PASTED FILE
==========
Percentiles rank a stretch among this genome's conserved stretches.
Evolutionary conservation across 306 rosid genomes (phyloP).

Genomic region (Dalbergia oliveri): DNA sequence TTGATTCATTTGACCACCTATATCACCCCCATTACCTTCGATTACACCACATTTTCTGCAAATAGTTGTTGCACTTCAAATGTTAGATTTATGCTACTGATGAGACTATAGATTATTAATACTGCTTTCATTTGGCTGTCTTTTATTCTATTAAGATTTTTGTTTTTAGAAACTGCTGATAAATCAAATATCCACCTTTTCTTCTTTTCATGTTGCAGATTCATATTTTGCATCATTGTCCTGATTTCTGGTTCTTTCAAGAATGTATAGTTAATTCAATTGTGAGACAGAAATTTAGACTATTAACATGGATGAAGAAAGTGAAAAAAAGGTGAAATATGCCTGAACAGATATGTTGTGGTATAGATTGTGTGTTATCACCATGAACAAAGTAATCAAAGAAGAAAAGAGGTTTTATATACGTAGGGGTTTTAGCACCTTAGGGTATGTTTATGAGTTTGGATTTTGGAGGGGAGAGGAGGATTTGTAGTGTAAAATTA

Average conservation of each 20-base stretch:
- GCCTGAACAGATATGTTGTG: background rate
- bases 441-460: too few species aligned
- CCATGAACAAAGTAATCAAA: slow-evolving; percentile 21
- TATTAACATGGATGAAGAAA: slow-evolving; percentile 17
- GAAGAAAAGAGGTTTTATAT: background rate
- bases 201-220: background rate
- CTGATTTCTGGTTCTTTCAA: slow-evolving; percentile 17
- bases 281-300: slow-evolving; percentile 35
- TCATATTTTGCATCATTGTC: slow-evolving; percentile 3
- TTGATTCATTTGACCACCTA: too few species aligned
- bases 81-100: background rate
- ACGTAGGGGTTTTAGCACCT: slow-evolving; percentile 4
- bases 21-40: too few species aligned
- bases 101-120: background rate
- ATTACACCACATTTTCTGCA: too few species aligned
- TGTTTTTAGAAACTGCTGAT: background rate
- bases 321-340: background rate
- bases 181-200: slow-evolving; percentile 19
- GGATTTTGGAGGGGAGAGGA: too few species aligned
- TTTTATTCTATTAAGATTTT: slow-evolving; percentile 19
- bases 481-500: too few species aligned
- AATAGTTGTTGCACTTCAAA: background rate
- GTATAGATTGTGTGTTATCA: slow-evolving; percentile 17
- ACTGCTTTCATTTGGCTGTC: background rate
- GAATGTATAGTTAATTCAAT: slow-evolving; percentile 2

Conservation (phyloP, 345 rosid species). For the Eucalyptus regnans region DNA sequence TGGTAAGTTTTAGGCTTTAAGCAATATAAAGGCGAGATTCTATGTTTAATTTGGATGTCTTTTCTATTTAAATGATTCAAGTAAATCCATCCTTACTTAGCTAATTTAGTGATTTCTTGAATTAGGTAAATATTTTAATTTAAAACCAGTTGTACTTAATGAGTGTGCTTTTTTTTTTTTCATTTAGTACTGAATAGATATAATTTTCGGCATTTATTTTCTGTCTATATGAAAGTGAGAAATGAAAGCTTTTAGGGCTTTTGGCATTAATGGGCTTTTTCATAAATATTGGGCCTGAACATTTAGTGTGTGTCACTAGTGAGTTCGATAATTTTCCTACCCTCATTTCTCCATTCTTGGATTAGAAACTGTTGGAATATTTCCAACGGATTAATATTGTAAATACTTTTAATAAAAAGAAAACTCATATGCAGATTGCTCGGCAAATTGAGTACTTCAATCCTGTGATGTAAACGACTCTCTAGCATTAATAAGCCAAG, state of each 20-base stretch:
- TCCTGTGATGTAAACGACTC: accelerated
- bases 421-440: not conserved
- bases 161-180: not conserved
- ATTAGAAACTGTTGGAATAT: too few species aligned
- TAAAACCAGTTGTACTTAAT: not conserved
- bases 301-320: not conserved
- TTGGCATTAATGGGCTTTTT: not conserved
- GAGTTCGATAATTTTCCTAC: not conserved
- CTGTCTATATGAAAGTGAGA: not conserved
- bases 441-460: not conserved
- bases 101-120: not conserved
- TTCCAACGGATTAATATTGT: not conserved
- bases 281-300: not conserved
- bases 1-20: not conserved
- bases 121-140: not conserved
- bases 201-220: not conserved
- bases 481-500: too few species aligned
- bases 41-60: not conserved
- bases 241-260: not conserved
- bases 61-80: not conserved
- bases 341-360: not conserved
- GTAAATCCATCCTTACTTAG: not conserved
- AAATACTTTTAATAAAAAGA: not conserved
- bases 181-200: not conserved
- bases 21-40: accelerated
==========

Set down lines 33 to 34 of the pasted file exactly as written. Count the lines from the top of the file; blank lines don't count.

- bases 161-180: not conserved
- ATTAGAAACTGTTGGAATAT: too few species aligned